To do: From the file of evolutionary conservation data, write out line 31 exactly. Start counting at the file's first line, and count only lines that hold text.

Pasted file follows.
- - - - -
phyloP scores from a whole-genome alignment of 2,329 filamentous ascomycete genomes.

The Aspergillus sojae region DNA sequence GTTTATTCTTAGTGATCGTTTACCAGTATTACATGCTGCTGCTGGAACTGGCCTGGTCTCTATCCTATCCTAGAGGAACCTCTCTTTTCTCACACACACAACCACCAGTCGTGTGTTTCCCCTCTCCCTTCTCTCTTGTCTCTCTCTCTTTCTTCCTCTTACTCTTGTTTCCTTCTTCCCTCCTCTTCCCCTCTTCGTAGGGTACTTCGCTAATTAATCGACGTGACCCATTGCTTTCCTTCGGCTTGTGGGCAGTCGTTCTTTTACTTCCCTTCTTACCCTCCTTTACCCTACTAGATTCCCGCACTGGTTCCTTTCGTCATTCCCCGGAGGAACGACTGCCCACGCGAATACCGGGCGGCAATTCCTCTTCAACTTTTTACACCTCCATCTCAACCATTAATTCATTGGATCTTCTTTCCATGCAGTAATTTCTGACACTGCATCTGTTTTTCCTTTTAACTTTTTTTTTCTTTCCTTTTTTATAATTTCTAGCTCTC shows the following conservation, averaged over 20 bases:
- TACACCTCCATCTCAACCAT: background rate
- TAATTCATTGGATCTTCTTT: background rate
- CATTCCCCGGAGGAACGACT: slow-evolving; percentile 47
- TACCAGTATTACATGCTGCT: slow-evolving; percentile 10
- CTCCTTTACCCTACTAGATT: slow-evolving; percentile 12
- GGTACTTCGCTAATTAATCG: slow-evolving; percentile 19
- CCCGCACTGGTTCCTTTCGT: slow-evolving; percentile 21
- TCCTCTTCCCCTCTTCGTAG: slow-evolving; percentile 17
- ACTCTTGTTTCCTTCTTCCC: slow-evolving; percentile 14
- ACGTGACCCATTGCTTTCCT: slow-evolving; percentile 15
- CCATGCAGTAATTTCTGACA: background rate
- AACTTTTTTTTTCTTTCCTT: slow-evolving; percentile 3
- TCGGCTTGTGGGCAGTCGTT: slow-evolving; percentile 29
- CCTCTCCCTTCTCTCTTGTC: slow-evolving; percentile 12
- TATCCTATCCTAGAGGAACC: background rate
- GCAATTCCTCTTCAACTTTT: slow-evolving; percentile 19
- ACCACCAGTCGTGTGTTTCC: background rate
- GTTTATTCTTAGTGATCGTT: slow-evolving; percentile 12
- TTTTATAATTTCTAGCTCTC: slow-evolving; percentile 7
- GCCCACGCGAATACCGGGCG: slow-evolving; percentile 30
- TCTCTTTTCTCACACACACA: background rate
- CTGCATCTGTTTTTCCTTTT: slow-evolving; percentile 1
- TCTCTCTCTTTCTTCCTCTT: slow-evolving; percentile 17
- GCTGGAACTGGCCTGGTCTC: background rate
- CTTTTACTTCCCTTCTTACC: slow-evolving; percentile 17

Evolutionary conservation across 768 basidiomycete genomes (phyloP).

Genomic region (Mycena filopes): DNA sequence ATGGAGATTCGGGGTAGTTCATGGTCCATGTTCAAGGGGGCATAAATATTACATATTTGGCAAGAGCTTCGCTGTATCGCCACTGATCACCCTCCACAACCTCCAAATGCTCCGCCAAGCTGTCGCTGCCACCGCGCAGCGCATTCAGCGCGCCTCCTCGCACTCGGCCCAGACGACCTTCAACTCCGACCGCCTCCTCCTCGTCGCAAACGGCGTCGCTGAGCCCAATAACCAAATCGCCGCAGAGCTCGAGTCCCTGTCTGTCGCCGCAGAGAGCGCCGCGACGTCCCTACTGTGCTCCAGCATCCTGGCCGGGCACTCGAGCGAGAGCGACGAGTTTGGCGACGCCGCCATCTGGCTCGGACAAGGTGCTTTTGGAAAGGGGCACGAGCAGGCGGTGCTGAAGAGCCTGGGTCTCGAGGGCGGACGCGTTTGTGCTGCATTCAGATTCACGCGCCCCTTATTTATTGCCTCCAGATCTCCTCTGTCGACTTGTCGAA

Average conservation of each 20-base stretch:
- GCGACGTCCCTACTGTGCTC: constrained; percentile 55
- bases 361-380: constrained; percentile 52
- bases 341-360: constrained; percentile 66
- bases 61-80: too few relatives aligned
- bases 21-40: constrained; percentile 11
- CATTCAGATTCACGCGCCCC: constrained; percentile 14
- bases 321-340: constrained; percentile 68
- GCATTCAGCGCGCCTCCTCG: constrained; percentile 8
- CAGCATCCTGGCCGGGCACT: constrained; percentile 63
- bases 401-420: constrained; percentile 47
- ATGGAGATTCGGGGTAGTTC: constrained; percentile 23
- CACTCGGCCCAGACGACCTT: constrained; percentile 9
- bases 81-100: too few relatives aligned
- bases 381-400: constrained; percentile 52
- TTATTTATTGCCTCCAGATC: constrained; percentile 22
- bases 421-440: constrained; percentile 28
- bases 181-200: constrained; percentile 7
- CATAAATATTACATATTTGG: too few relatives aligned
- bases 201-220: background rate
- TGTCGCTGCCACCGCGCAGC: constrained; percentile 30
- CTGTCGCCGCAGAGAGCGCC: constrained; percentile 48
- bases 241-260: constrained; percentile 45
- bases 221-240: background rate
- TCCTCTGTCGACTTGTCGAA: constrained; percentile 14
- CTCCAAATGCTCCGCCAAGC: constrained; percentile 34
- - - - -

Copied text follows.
- GCGACGTCCCTACTGTGCTC: constrained; percentile 55